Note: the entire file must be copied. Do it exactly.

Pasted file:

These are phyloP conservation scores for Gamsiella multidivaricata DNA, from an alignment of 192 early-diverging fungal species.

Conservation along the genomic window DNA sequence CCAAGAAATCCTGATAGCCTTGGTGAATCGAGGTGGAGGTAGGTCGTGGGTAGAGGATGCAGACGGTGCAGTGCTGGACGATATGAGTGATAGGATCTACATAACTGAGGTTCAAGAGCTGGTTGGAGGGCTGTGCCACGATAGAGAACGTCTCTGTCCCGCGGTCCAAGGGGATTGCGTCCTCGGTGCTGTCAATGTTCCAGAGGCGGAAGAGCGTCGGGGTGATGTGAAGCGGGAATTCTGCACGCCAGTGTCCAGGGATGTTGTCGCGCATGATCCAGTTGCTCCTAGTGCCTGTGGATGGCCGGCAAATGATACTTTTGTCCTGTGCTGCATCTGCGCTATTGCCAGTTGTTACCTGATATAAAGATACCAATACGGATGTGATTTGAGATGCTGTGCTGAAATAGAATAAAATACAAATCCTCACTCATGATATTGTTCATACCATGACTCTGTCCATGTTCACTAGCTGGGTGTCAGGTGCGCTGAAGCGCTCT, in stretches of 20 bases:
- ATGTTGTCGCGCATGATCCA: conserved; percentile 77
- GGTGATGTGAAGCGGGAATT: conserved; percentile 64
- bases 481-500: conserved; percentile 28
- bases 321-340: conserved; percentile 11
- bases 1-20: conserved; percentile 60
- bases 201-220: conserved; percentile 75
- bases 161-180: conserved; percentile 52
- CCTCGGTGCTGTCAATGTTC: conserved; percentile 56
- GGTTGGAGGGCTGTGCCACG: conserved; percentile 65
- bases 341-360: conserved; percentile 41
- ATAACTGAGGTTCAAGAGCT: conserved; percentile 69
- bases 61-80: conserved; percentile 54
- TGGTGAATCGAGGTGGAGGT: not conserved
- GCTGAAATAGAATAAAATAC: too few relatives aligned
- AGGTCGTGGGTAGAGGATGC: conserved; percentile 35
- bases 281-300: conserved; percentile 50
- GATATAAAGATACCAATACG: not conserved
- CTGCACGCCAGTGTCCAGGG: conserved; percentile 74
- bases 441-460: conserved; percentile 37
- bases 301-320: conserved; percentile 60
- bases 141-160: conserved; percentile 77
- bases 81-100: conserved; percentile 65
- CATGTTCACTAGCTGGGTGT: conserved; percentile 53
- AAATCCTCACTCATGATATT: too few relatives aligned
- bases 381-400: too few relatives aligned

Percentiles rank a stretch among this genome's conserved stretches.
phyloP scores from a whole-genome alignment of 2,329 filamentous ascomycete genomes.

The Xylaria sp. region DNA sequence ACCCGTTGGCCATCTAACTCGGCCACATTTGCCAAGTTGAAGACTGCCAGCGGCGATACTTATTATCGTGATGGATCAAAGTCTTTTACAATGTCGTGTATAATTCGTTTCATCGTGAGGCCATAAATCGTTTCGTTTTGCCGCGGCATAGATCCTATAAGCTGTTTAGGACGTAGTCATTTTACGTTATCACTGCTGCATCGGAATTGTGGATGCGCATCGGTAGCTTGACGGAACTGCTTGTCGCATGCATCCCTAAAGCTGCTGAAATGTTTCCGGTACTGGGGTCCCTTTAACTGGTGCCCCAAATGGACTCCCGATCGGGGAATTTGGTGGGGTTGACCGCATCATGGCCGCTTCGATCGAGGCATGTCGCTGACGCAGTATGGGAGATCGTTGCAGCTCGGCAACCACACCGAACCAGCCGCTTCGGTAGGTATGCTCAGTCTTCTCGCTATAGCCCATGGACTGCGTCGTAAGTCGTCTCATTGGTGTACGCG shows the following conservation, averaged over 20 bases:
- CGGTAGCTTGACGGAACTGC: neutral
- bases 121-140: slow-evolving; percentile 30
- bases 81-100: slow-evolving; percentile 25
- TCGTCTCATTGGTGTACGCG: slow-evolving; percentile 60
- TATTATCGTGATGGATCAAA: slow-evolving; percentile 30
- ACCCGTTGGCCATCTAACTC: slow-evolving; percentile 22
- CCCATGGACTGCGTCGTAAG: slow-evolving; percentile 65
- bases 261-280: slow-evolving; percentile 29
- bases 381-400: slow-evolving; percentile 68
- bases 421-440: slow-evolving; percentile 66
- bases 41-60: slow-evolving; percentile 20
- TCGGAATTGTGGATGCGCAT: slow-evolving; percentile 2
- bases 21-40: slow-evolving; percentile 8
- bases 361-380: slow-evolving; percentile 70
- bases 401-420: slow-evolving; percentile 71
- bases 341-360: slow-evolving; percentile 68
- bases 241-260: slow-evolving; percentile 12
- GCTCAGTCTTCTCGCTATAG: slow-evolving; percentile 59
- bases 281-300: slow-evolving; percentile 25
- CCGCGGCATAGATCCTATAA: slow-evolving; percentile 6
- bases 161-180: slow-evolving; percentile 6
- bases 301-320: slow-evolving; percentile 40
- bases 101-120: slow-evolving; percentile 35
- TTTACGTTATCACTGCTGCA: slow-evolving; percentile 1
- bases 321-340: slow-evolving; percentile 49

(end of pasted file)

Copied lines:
These are phyloP conservation scores for Gamsiella multidivaricata DNA, from an alignment of 192 early-diverging fungal species.

Conservation along the genomic window DNA sequence CCAAGAAATCCTGATAGCCTTGGTGAATCGAGGTGGAGGTAGGTCGTGGGTAGAGGATGCAGACGGTGCAGTGCTGGACGATATGAGTGATAGGATCTACATAACTGAGGTTCAAGAGCTGGTTGGAGGGCTGTGCCACGATAGAGAACGTCTCTGTCCCGCGGTCCAAGGGGATTGCGTCCTCGGTGCTGTCAATGTTCCAGAGGCGGAAGAGCGTCGGGGTGATGTGAAGCGGGAATTCTGCACGCCAGTGTCCAGGGATGTTGTCGCGCATGATCCAGTTGCTCCTAGTGCCTGTGGATGGCCGGCAAATGATACTTTTGTCCTGTGCTGCATCTGCGCTATTGCCAGTTGTTACCTGATATAAAGATACCAATACGGATGTGATTTGAGATGCTGTGCTGAAATAGAATAAAATACAAATCCTCACTCATGATATTGTTCATACCATGACTCTGTCCATGTTCACTAGCTGGGTGTCAGGTGCGCTGAAGCGCTCT, in stretches of 20 bases:
- ATGTTGTCGCGCATGATCCA: conserved; percentile 77
- GGTGATGTGAAGCGGGAATT: conserved; percentile 64
- bases 481-500: conserved; percentile 28
- bases 321-340: conserved; percentile 11
- bases 1-20: conserved; percentile 60
- bases 201-220: conserved; percentile 75
- bases 161-180: conserved; percentile 52
- CCTCGGTGCTGTCAATGTTC: conserved; percentile 56
- GGTTGGAGGGCTGTGCCACG: conserved; percentile 65
- bases 341-360: conserved; percentile 41
- ATAACTGAGGTTCAAGAGCT: conserved; percentile 69
- bases 61-80: conserved; percentile 54
- TGGTGAATCGAGGTGGAGGT: not conserved
- GCTGAAATAGAATAAAATAC: too few relatives aligned
- AGGTCGTGGGTAGAGGATGC: conserved; percentile 35
- bases 281-300: conserved; percentile 50
- GATATAAAGATACCAATACG: not conserved
- CTGCACGCCAGTGTCCAGGG: conserved; percentile 74
- bases 441-460: conserved; percentile 37
- bases 301-320: conserved; percentile 60
- bases 141-160: conserved; percentile 77
- bases 81-100: conserved; percentile 65
- CATGTTCACTAGCTGGGTGT: conserved; percentile 53
- AAATCCTCACTCATGATATT: too few relatives aligned
- bases 381-400: too few relatives aligned

Percentiles rank a stretch among this genome's conserved stretches.
phyloP scores from a whole-genome alignment of 2,329 filamentous ascomycete genomes.

The Xylaria sp. region DNA sequence ACCCGTTGGCCATCTAACTCGGCCACATTTGCCAAGTTGAAGACTGCCAGCGGCGATACTTATTATCGTGATGGATCAAAGTCTTTTACAATGTCGTGTATAATTCGTTTCATCGTGAGGCCATAAATCGTTTCGTTTTGCCGCGGCATAGATCCTATAAGCTGTTTAGGACGTAGTCATTTTACGTTATCACTGCTGCATCGGAATTGTGGATGCGCATCGGTAGCTTGACGGAACTGCTTGTCGCATGCATCCCTAAAGCTGCTGAAATGTTTCCGGTACTGGGGTCCCTTTAACTGGTGCCCCAAATGGACTCCCGATCGGGGAATTTGGTGGGGTTGACCGCATCATGGCCGCTTCGATCGAGGCATGTCGCTGACGCAGTATGGGAGATCGTTGCAGCTCGGCAACCACACCGAACCAGCCGCTTCGGTAGGTATGCTCAGTCTTCTCGCTATAGCCCATGGACTGCGTCGTAAGTCGTCTCATTGGTGTACGCG shows the following conservation, averaged over 20 bases:
- CGGTAGCTTGACGGAACTGC: neutral
- bases 121-140: slow-evolving; percentile 30
- bases 81-100: slow-evolving; percentile 25
- TCGTCTCATTGGTGTACGCG: slow-evolving; percentile 60
- TATTATCGTGATGGATCAAA: slow-evolving; percentile 30
- ACCCGTTGGCCATCTAACTC: slow-evolving; percentile 22
- CCCATGGACTGCGTCGTAAG: slow-evolving; percentile 65
- bases 261-280: slow-evolving; percentile 29
- bases 381-400: slow-evolving; percentile 68
- bases 421-440: slow-evolving; percentile 66
- bases 41-60: slow-evolving; percentile 20
- TCGGAATTGTGGATGCGCAT: slow-evolving; percentile 2
- bases 21-40: slow-evolving; percentile 8
- bases 361-380: slow-evolving; percentile 70
- bases 401-420: slow-evolving; percentile 71
- bases 341-360: slow-evolving; percentile 68
- bases 241-260: slow-evolving; percentile 12
- GCTCAGTCTTCTCGCTATAG: slow-evolving; percentile 59
- bases 281-300: slow-evolving; percentile 25
- CCGCGGCATAGATCCTATAA: slow-evolving; percentile 6
- bases 161-180: slow-evolving; percentile 6
- bases 301-320: slow-evolving; percentile 40
- bases 101-120: slow-evolving; percentile 35
- TTTACGTTATCACTGCTGCA: slow-evolving; percentile 1
- bases 321-340: slow-evolving; percentile 49